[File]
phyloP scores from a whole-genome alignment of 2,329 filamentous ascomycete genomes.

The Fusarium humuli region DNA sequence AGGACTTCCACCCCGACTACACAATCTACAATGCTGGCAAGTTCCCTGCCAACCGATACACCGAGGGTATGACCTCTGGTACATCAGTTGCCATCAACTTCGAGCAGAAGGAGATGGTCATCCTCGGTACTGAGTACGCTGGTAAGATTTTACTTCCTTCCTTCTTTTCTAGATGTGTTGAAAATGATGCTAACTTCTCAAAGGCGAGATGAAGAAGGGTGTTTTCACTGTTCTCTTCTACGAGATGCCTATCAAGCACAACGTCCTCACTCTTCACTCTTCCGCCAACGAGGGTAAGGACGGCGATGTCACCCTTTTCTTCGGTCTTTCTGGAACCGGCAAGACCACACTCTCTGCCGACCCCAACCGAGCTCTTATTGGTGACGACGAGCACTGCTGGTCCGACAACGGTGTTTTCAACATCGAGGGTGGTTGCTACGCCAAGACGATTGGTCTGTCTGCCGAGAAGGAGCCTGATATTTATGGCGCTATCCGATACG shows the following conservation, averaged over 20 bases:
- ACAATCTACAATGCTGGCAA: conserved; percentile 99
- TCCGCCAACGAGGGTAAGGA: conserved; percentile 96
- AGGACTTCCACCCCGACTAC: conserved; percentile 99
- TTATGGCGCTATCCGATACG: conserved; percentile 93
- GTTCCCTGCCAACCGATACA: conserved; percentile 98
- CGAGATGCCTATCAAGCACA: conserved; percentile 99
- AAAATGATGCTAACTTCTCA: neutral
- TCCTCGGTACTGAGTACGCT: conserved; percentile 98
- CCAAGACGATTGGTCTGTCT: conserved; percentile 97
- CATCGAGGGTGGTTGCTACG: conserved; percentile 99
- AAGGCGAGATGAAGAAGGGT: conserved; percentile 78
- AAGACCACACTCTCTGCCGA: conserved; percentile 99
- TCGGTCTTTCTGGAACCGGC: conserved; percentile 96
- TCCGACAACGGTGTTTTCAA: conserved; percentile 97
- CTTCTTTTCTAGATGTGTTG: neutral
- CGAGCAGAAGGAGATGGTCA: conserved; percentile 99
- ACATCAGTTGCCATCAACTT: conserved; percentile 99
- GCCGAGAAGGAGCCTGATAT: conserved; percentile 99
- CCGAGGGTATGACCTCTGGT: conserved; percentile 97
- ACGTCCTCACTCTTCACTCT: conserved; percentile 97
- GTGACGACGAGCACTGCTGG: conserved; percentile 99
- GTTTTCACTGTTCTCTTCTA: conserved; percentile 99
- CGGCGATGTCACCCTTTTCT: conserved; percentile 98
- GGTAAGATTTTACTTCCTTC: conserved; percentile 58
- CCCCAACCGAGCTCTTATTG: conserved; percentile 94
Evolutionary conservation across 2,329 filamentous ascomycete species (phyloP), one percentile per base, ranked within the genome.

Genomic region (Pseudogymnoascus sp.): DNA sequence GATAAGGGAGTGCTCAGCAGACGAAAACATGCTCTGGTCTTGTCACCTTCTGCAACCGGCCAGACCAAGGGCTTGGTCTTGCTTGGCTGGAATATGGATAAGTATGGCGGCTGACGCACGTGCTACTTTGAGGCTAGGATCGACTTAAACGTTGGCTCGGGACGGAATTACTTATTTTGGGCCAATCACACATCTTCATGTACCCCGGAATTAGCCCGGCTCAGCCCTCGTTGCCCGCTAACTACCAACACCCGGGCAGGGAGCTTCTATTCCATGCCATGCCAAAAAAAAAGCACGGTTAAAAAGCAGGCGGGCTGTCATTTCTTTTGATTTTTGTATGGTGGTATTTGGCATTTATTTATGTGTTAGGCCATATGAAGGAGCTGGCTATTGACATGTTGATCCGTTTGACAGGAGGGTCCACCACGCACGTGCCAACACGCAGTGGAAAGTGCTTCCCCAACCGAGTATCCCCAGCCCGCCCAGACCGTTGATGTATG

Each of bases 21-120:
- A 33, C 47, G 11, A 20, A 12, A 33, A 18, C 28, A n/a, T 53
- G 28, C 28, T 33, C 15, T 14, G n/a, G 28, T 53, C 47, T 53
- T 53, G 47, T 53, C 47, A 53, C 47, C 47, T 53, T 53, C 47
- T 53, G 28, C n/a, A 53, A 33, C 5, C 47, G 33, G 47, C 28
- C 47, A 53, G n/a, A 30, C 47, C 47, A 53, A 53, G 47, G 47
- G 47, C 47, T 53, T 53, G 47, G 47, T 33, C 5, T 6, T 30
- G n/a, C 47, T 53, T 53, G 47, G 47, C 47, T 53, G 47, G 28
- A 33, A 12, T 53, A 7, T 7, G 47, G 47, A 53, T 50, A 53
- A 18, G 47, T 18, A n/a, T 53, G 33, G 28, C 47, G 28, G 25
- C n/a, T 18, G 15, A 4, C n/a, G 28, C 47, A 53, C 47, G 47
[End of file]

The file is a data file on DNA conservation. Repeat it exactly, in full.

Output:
phyloP scores from a whole-genome alignment of 2,329 filamentous ascomycete genomes.

The Fusarium humuli region DNA sequence AGGACTTCCACCCCGACTACACAATCTACAATGCTGGCAAGTTCCCTGCCAACCGATACACCGAGGGTATGACCTCTGGTACATCAGTTGCCATCAACTTCGAGCAGAAGGAGATGGTCATCCTCGGTACTGAGTACGCTGGTAAGATTTTACTTCCTTCCTTCTTTTCTAGATGTGTTGAAAATGATGCTAACTTCTCAAAGGCGAGATGAAGAAGGGTGTTTTCACTGTTCTCTTCTACGAGATGCCTATCAAGCACAACGTCCTCACTCTTCACTCTTCCGCCAACGAGGGTAAGGACGGCGATGTCACCCTTTTCTTCGGTCTTTCTGGAACCGGCAAGACCACACTCTCTGCCGACCCCAACCGAGCTCTTATTGGTGACGACGAGCACTGCTGGTCCGACAACGGTGTTTTCAACATCGAGGGTGGTTGCTACGCCAAGACGATTGGTCTGTCTGCCGAGAAGGAGCCTGATATTTATGGCGCTATCCGATACG shows the following conservation, averaged over 20 bases:
- ACAATCTACAATGCTGGCAA: conserved; percentile 99
- TCCGCCAACGAGGGTAAGGA: conserved; percentile 96
- AGGACTTCCACCCCGACTAC: conserved; percentile 99
- TTATGGCGCTATCCGATACG: conserved; percentile 93
- GTTCCCTGCCAACCGATACA: conserved; percentile 98
- CGAGATGCCTATCAAGCACA: conserved; percentile 99
- AAAATGATGCTAACTTCTCA: neutral
- TCCTCGGTACTGAGTACGCT: conserved; percentile 98
- CCAAGACGATTGGTCTGTCT: conserved; percentile 97
- CATCGAGGGTGGTTGCTACG: conserved; percentile 99
- AAGGCGAGATGAAGAAGGGT: conserved; percentile 78
- AAGACCACACTCTCTGCCGA: conserved; percentile 99
- TCGGTCTTTCTGGAACCGGC: conserved; percentile 96
- TCCGACAACGGTGTTTTCAA: conserved; percentile 97
- CTTCTTTTCTAGATGTGTTG: neutral
- CGAGCAGAAGGAGATGGTCA: conserved; percentile 99
- ACATCAGTTGCCATCAACTT: conserved; percentile 99
- GCCGAGAAGGAGCCTGATAT: conserved; percentile 99
- CCGAGGGTATGACCTCTGGT: conserved; percentile 97
- ACGTCCTCACTCTTCACTCT: conserved; percentile 97
- GTGACGACGAGCACTGCTGG: conserved; percentile 99
- GTTTTCACTGTTCTCTTCTA: conserved; percentile 99
- CGGCGATGTCACCCTTTTCT: conserved; percentile 98
- GGTAAGATTTTACTTCCTTC: conserved; percentile 58
- CCCCAACCGAGCTCTTATTG: conserved; percentile 94
Evolutionary conservation across 2,329 filamentous ascomycete species (phyloP), one percentile per base, ranked within the genome.

Genomic region (Pseudogymnoascus sp.): DNA sequence GATAAGGGAGTGCTCAGCAGACGAAAACATGCTCTGGTCTTGTCACCTTCTGCAACCGGCCAGACCAAGGGCTTGGTCTTGCTTGGCTGGAATATGGATAAGTATGGCGGCTGACGCACGTGCTACTTTGAGGCTAGGATCGACTTAAACGTTGGCTCGGGACGGAATTACTTATTTTGGGCCAATCACACATCTTCATGTACCCCGGAATTAGCCCGGCTCAGCCCTCGTTGCCCGCTAACTACCAACACCCGGGCAGGGAGCTTCTATTCCATGCCATGCCAAAAAAAAAGCACGGTTAAAAAGCAGGCGGGCTGTCATTTCTTTTGATTTTTGTATGGTGGTATTTGGCATTTATTTATGTGTTAGGCCATATGAAGGAGCTGGCTATTGACATGTTGATCCGTTTGACAGGAGGGTCCACCACGCACGTGCCAACACGCAGTGGAAAGTGCTTCCCCAACCGAGTATCCCCAGCCCGCCCAGACCGTTGATGTATG

Each of bases 21-120:
- A 33, C 47, G 11, A 20, A 12, A 33, A 18, C 28, A n/a, T 53
- G 28, C 28, T 33, C 15, T 14, G n/a, G 28, T 53, C 47, T 53
- T 53, G 47, T 53, C 47, A 53, C 47, C 47, T 53, T 53, C 47
- T 53, G 28, C n/a, A 53, A 33, C 5, C 47, G 33, G 47, C 28
- C 47, A 53, G n/a, A 30, C 47, C 47, A 53, A 53, G 47, G 47
- G 47, C 47, T 53, T 53, G 47, G 47, T 33, C 5, T 6, T 30
- G n/a, C 47, T 53, T 53, G 47, G 47, C 47, T 53, G 47, G 28
- A 33, A 12, T 53, A 7, T 7, G 47, G 47, A 53, T 50, A 53
- A 18, G 47, T 18, A n/a, T 53, G 33, G 28, C 47, G 28, G 25
- C n/a, T 18, G 15, A 4, C n/a, G 28, C 47, A 53, C 47, G 47